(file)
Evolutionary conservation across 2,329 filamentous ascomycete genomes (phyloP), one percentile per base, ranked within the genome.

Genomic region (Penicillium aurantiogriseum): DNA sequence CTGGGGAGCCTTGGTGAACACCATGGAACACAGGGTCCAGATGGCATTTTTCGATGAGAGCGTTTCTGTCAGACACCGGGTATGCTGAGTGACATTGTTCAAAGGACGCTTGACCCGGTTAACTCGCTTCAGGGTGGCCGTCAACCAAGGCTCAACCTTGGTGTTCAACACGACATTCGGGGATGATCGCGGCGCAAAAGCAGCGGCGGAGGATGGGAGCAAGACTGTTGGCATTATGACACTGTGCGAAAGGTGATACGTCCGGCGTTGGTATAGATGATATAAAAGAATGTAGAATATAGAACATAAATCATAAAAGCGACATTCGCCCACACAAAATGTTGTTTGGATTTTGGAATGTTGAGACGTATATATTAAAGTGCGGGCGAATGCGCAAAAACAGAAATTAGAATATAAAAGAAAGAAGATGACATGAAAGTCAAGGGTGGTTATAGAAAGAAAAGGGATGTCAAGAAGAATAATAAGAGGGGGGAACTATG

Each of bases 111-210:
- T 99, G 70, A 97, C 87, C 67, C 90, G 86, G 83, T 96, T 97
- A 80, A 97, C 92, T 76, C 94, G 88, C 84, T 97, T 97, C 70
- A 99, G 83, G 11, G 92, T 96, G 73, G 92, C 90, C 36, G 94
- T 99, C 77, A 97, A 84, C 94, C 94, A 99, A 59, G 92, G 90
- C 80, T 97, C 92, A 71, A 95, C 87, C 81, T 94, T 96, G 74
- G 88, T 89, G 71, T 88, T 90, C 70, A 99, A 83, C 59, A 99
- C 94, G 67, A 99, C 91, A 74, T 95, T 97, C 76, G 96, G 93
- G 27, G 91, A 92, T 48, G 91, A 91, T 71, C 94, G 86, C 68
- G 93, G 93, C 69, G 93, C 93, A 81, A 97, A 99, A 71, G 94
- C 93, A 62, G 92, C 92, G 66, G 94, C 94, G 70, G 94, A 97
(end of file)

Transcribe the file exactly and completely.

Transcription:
Evolutionary conservation across 2,329 filamentous ascomycete genomes (phyloP), one percentile per base, ranked within the genome.

Genomic region (Penicillium aurantiogriseum): DNA sequence CTGGGGAGCCTTGGTGAACACCATGGAACACAGGGTCCAGATGGCATTTTTCGATGAGAGCGTTTCTGTCAGACACCGGGTATGCTGAGTGACATTGTTCAAAGGACGCTTGACCCGGTTAACTCGCTTCAGGGTGGCCGTCAACCAAGGCTCAACCTTGGTGTTCAACACGACATTCGGGGATGATCGCGGCGCAAAAGCAGCGGCGGAGGATGGGAGCAAGACTGTTGGCATTATGACACTGTGCGAAAGGTGATACGTCCGGCGTTGGTATAGATGATATAAAAGAATGTAGAATATAGAACATAAATCATAAAAGCGACATTCGCCCACACAAAATGTTGTTTGGATTTTGGAATGTTGAGACGTATATATTAAAGTGCGGGCGAATGCGCAAAAACAGAAATTAGAATATAAAAGAAAGAAGATGACATGAAAGTCAAGGGTGGTTATAGAAAGAAAAGGGATGTCAAGAAGAATAATAAGAGGGGGGAACTATG

Each of bases 111-210:
- T 99, G 70, A 97, C 87, C 67, C 90, G 86, G 83, T 96, T 97
- A 80, A 97, C 92, T 76, C 94, G 88, C 84, T 97, T 97, C 70
- A 99, G 83, G 11, G 92, T 96, G 73, G 92, C 90, C 36, G 94
- T 99, C 77, A 97, A 84, C 94, C 94, A 99, A 59, G 92, G 90
- C 80, T 97, C 92, A 71, A 95, C 87, C 81, T 94, T 96, G 74
- G 88, T 89, G 71, T 88, T 90, C 70, A 99, A 83, C 59, A 99
- C 94, G 67, A 99, C 91, A 74, T 95, T 97, C 76, G 96, G 93
- G 27, G 91, A 92, T 48, G 91, A 91, T 71, C 94, G 86, C 68
- G 93, G 93, C 69, G 93, C 93, A 81, A 97, A 99, A 71, G 94
- C 93, A 62, G 92, C 92, G 66, G 94, C 94, G 70, G 94, A 97